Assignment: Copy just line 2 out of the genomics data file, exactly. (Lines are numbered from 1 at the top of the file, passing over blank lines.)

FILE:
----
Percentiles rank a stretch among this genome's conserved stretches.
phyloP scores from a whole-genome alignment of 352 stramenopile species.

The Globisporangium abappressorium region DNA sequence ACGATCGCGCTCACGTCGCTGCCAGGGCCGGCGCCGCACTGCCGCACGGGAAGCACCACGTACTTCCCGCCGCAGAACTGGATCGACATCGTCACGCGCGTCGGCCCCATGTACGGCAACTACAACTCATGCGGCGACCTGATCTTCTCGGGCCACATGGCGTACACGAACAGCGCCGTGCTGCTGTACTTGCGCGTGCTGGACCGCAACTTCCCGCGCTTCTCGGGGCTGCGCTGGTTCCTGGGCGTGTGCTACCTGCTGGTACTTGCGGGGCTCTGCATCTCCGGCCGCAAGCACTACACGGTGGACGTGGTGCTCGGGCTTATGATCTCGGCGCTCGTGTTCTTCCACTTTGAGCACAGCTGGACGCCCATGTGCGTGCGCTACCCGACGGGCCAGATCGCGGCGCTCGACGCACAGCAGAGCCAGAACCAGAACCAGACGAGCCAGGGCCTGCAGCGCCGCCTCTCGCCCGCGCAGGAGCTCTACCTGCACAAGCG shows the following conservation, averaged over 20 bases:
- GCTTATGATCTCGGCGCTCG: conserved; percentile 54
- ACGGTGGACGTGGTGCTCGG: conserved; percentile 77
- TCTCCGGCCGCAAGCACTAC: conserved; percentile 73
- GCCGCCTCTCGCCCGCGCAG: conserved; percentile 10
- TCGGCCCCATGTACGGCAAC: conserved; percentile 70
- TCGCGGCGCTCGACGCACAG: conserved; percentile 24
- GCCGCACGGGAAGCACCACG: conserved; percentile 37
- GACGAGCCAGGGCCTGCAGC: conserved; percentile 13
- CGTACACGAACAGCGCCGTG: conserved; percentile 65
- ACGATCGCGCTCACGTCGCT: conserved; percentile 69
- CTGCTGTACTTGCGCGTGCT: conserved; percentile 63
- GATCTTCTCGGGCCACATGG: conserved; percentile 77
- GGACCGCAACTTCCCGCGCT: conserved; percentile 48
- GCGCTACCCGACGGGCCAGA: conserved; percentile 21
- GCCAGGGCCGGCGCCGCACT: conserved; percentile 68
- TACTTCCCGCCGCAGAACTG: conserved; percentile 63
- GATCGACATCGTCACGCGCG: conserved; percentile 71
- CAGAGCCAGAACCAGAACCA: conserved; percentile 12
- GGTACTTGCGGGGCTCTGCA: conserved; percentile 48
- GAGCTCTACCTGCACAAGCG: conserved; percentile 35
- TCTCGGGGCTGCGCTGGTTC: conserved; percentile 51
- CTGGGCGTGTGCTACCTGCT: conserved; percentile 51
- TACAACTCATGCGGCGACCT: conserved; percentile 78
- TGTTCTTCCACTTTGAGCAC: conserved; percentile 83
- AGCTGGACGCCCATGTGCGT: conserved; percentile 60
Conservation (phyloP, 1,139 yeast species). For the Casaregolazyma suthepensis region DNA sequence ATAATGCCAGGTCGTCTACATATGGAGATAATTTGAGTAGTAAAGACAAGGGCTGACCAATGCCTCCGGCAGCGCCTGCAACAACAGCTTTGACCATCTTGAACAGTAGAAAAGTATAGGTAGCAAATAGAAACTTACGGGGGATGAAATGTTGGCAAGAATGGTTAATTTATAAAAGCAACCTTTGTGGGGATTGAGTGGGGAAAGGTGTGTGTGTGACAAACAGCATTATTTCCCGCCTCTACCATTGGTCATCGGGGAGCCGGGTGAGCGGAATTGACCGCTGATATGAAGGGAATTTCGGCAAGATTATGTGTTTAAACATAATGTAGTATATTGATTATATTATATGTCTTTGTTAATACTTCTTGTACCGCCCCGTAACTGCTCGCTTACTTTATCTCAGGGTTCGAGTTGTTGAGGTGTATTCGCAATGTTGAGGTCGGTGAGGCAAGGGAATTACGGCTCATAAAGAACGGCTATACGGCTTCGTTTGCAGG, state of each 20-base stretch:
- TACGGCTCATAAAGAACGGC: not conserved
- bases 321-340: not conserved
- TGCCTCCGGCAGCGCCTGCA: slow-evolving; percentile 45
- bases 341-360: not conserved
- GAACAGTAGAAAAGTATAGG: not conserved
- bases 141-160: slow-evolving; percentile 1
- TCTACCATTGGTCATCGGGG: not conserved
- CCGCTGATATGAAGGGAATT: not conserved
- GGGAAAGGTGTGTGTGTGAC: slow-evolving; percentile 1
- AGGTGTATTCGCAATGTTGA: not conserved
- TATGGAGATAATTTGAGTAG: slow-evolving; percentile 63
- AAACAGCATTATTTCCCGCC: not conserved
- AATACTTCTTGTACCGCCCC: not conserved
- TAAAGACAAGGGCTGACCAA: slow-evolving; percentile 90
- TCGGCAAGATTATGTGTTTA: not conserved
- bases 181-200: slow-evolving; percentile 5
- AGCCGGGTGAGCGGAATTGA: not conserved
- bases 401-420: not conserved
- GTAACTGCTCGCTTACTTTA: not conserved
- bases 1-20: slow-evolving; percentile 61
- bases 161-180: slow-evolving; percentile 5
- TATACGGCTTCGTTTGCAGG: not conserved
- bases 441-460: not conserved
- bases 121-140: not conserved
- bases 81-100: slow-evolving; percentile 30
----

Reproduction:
phyloP scores from a whole-genome alignment of 352 stramenopile species.